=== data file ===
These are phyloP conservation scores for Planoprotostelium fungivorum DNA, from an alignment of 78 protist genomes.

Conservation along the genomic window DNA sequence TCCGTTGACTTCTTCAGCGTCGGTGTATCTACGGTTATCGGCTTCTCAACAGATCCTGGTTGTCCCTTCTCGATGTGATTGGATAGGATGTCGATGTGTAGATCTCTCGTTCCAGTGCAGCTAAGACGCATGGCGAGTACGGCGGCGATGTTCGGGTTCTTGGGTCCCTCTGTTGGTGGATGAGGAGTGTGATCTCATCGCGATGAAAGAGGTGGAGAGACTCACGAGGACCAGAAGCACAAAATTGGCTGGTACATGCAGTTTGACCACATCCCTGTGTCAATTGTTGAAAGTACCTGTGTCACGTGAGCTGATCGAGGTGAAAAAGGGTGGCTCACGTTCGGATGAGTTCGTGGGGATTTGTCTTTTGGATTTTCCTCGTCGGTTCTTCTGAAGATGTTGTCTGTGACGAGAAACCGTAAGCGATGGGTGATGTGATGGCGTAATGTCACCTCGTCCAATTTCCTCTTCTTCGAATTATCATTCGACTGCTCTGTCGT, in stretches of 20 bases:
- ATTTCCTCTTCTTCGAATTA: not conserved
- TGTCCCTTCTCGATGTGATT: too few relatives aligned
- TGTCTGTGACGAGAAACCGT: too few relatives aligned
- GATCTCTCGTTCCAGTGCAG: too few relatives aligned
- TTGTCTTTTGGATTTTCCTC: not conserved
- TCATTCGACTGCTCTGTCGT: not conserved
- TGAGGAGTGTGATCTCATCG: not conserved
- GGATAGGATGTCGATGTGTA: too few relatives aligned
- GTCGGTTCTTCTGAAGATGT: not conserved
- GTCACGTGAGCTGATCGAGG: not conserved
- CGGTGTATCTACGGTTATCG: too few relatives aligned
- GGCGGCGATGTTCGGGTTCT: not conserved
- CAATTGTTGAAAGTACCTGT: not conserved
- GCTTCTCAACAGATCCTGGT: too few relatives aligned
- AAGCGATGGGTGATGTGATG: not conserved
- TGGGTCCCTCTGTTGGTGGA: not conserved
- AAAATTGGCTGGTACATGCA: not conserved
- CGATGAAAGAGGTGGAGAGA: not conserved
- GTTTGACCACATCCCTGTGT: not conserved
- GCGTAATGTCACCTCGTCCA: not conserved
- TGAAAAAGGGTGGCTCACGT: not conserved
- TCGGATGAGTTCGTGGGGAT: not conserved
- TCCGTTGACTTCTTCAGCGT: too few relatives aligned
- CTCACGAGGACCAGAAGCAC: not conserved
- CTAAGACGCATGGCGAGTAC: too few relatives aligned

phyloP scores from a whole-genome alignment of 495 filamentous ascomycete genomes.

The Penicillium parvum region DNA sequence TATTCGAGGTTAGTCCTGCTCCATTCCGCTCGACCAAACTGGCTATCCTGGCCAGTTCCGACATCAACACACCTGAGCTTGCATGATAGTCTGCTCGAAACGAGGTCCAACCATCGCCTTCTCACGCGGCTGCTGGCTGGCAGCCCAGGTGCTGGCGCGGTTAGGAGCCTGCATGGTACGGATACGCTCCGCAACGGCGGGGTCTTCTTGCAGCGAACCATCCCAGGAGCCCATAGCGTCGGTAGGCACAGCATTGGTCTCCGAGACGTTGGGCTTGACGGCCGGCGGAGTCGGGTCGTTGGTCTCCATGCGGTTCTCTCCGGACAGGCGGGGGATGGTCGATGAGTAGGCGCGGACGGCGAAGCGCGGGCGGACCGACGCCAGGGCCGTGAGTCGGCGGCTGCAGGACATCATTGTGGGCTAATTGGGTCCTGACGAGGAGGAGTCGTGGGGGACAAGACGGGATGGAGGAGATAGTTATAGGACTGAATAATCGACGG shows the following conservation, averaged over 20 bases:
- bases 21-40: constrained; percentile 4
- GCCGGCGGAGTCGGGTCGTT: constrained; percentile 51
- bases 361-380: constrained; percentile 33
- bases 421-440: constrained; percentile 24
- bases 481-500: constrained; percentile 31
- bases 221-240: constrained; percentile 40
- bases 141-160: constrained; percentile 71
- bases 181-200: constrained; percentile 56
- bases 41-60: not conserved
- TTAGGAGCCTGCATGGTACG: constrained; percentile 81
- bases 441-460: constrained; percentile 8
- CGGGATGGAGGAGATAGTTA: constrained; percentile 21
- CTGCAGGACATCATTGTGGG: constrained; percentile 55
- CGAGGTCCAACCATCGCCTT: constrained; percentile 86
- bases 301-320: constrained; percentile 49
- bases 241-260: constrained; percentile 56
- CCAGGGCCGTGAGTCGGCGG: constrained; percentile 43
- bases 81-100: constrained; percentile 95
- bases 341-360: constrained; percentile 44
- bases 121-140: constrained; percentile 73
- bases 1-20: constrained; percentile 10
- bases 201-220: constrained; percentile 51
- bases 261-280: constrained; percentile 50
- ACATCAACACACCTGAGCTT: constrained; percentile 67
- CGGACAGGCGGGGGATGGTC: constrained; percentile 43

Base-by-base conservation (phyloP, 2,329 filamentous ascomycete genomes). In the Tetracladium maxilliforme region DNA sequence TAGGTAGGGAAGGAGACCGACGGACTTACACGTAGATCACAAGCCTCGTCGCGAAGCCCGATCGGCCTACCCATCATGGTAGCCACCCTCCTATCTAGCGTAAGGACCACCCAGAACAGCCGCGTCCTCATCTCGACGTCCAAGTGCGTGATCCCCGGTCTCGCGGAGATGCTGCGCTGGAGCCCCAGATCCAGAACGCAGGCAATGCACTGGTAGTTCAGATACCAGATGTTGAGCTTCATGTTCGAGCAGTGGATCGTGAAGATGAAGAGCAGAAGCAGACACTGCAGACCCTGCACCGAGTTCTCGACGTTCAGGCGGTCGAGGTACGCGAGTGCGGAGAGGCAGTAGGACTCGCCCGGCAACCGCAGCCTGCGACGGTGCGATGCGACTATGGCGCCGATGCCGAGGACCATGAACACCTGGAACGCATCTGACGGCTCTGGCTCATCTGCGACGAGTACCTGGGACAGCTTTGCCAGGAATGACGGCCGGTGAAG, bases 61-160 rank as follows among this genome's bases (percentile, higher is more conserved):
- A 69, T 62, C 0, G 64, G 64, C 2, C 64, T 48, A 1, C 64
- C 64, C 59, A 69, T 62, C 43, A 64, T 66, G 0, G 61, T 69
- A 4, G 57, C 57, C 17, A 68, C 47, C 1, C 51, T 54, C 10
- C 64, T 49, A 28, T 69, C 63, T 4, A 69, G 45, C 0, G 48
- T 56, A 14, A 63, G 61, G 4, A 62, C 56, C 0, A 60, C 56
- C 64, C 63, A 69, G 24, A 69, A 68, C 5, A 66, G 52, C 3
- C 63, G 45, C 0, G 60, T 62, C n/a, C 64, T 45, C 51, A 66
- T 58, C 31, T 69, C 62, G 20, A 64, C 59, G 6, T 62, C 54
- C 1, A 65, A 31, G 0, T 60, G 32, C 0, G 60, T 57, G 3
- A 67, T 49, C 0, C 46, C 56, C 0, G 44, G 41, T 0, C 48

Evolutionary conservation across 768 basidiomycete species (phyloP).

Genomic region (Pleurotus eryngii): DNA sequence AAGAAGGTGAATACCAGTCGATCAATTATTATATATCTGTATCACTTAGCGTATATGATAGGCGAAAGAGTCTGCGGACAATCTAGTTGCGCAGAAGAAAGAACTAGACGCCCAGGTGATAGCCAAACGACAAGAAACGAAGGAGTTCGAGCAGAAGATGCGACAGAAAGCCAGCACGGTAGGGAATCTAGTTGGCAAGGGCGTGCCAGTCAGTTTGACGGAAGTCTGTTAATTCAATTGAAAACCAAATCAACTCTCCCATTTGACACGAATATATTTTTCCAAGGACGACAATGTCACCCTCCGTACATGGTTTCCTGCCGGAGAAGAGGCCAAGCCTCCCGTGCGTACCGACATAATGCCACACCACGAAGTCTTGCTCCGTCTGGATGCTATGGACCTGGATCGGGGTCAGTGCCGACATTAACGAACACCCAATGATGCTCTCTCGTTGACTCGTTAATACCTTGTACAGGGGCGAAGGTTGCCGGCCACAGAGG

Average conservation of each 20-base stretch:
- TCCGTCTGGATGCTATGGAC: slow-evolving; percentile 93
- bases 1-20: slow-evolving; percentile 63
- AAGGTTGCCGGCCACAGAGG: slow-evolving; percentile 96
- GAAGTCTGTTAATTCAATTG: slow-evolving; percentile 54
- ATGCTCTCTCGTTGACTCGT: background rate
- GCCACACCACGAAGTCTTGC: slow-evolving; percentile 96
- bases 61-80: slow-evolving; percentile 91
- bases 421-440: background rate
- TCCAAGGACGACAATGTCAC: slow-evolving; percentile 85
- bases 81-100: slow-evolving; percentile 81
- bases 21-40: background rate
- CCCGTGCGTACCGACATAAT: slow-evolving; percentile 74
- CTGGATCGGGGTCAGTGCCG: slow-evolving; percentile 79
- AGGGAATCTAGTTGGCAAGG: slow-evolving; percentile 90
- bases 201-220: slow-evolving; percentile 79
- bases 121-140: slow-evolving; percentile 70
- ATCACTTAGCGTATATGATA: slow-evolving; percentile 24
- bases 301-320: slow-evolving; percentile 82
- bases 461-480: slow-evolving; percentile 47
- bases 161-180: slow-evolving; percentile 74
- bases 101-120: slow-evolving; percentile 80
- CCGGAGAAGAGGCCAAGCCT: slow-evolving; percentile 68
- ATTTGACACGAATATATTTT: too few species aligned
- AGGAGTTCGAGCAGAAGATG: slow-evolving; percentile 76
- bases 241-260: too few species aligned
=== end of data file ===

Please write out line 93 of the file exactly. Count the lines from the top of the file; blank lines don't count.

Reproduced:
- bases 241-260: too few species aligned